Wynne wants answers on Toronto cannabis store location near school
School board officials say they were left out of decision-making process
Ontario Premier Kathleen Wynne is looking into how a decision was made to place one of the province's first government-run cannabis stores less than a kilometre from a school, as school board officials say they were left out of the process.
The premier said she would ask her staff what led to the selection of the Toronto site.
"I am going to ask a question about exactly how the decision was made," she said. "I just want to know that the school board had input into it."
Location came as surprise to TDSB
The province announced the locations of its first four pot stores on Wednesday, saying they'd be set up in Guelph, Kingston, Toronto and Thunder Bay.
The board wasn't consulted about the location, said the board's chair, Robin Pilkey.
"If we had been consulted, we would have consulted with parents," she said, noting that some have complained to the local trustee.
"We're kind of surprised, actually," said Pilkey. "We heard nothing about this."
'A bit like the Wild West,' board chair says
She said the lack of communication is concerning, given that dozens more shops are set to open across the province this year. Once locations are announced it becomes harder to change them, she said.
The Ontario Public School Boards Association said the site selection process itself isn't clear and that needs to change.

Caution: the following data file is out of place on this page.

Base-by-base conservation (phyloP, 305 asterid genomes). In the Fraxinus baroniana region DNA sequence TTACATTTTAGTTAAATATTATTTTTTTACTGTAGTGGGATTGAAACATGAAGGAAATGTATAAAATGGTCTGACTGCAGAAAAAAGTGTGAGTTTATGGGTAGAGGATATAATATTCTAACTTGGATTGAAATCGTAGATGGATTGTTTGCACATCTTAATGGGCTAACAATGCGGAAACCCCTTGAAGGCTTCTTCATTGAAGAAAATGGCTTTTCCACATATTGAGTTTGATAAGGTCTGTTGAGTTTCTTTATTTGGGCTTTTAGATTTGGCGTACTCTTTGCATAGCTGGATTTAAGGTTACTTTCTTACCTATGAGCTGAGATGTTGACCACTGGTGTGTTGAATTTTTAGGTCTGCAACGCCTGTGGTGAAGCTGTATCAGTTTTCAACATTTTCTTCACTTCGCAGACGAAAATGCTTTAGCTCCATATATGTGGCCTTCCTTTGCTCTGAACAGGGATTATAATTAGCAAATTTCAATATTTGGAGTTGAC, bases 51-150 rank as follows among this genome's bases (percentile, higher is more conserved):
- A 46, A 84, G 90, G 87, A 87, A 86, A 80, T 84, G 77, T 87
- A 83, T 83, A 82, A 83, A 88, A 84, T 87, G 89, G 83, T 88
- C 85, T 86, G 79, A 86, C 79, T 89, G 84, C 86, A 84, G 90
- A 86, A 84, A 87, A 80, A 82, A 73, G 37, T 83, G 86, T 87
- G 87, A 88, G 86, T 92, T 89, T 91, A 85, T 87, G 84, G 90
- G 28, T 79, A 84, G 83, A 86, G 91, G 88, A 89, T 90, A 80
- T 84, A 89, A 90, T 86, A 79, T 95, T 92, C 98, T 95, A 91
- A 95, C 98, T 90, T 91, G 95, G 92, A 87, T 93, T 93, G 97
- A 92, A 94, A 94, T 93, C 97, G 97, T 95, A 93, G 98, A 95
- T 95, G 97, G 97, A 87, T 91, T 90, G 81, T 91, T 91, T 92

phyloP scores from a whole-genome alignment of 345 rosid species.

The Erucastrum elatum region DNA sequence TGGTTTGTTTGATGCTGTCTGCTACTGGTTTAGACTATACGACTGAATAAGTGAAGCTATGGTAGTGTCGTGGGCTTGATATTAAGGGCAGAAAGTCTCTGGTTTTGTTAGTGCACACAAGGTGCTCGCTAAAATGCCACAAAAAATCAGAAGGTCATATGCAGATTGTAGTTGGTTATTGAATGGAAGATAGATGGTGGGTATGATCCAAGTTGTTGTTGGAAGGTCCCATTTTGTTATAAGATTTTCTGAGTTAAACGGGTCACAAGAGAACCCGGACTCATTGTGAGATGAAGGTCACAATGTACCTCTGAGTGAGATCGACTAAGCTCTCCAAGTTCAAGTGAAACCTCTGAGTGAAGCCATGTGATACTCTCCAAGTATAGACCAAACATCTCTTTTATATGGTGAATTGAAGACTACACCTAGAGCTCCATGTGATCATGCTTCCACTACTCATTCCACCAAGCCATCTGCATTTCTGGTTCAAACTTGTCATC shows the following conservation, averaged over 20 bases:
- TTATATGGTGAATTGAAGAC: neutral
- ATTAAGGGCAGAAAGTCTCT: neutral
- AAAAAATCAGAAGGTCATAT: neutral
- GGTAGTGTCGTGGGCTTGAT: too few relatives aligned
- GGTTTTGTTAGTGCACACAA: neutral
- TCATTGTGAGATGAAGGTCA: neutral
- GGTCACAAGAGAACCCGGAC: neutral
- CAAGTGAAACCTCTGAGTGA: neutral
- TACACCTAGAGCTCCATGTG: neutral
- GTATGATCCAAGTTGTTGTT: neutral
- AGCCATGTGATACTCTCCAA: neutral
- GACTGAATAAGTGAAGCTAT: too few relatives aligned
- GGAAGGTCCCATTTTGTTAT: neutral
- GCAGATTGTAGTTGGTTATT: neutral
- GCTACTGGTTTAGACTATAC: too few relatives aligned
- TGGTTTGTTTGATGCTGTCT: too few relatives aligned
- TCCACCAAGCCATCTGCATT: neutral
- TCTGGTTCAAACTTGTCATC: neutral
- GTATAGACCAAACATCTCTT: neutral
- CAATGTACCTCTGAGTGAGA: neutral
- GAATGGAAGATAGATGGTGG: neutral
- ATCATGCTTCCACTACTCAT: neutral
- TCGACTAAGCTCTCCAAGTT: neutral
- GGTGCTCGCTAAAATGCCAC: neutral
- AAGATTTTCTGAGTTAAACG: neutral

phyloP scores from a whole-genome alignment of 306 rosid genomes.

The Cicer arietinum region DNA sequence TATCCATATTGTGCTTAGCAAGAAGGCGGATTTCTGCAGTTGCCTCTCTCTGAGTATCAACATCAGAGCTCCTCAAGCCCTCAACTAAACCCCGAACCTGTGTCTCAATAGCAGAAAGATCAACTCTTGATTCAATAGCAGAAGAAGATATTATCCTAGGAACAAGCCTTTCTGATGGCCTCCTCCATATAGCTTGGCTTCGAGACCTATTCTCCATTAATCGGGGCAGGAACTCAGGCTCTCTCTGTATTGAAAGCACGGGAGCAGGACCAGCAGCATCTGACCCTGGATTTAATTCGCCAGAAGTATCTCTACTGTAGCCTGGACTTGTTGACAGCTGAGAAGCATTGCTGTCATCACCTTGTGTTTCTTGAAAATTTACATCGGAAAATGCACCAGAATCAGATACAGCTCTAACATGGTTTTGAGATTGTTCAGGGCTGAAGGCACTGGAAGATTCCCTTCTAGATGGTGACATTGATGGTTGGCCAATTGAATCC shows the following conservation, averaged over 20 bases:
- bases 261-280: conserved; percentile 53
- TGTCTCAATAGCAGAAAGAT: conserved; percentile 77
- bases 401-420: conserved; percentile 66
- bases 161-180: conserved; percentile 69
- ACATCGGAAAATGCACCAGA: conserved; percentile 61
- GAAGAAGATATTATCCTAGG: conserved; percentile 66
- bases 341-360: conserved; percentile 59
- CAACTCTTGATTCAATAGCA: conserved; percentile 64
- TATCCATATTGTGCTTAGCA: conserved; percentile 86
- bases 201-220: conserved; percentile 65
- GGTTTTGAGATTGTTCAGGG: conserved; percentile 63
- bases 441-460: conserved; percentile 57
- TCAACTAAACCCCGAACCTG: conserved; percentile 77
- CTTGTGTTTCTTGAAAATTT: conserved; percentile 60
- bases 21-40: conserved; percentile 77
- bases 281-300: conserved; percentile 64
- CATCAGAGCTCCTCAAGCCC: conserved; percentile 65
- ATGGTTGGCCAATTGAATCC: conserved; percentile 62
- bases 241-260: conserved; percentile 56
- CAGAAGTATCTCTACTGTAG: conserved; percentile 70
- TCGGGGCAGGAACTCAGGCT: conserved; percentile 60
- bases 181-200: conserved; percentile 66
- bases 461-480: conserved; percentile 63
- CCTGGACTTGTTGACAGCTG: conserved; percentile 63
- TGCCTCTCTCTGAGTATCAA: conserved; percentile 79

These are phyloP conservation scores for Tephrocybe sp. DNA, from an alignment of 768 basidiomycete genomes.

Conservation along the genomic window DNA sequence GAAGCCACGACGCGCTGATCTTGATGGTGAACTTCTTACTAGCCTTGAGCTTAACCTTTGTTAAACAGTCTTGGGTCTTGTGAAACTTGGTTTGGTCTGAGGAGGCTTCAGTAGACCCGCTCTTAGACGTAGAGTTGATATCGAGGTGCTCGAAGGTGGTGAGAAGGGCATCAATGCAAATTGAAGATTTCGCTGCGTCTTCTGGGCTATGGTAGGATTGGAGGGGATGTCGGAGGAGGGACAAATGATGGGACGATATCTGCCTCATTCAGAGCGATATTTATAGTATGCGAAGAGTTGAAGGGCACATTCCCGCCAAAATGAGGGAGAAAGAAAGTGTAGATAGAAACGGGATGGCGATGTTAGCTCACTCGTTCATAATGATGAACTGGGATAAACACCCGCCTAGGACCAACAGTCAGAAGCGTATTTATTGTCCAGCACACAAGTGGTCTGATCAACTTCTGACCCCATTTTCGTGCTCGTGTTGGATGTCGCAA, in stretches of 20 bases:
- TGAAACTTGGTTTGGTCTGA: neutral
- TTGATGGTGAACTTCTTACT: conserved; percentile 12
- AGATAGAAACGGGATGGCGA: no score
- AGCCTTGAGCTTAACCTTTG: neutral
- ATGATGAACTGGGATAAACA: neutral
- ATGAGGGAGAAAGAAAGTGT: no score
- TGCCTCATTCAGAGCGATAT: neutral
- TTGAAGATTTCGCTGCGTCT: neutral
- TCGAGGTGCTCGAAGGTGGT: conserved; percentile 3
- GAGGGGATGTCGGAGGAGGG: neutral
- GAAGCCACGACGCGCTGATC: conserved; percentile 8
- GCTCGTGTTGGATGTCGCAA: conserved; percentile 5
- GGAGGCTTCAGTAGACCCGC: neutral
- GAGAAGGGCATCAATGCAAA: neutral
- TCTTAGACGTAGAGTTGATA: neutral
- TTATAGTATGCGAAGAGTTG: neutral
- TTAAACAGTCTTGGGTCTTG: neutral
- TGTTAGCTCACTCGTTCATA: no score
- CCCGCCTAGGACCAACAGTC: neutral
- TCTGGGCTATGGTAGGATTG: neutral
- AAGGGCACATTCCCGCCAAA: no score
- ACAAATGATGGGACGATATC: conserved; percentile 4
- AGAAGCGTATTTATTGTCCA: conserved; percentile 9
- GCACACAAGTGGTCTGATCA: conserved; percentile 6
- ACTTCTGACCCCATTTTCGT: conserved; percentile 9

Ontario was the first province to announce a detailed plan to sell and distribute marijuana after the federal government announced it would legalize recreational pot by this summer.
The stores will be run by a subsidiary of the Liquor Control Board of Ontario, and the legal age to buy marijuana will be set at 19 — the same as for alcohol and cigarettes.
The LCBO has said store locations would comply with local zoning rules, minimize proximity to schools and factor in where illegal dispensaries are currently operating.
Locations selected 'to combat' illegal dispensaries
Ontario Finance Minister Charles Sousa said Thursday there are ongoing discussions with municipalities and other stakeholders about the placement of the stores, but noted that finding appropriate locations is more difficult in cities due to density.
New Democrat lawmaker Peter Tabuns said there's no indication, however, that the government's plan will help tackle the black market.
"I don't think they're going to have enough outlets to actually provide an alternative to people," he said.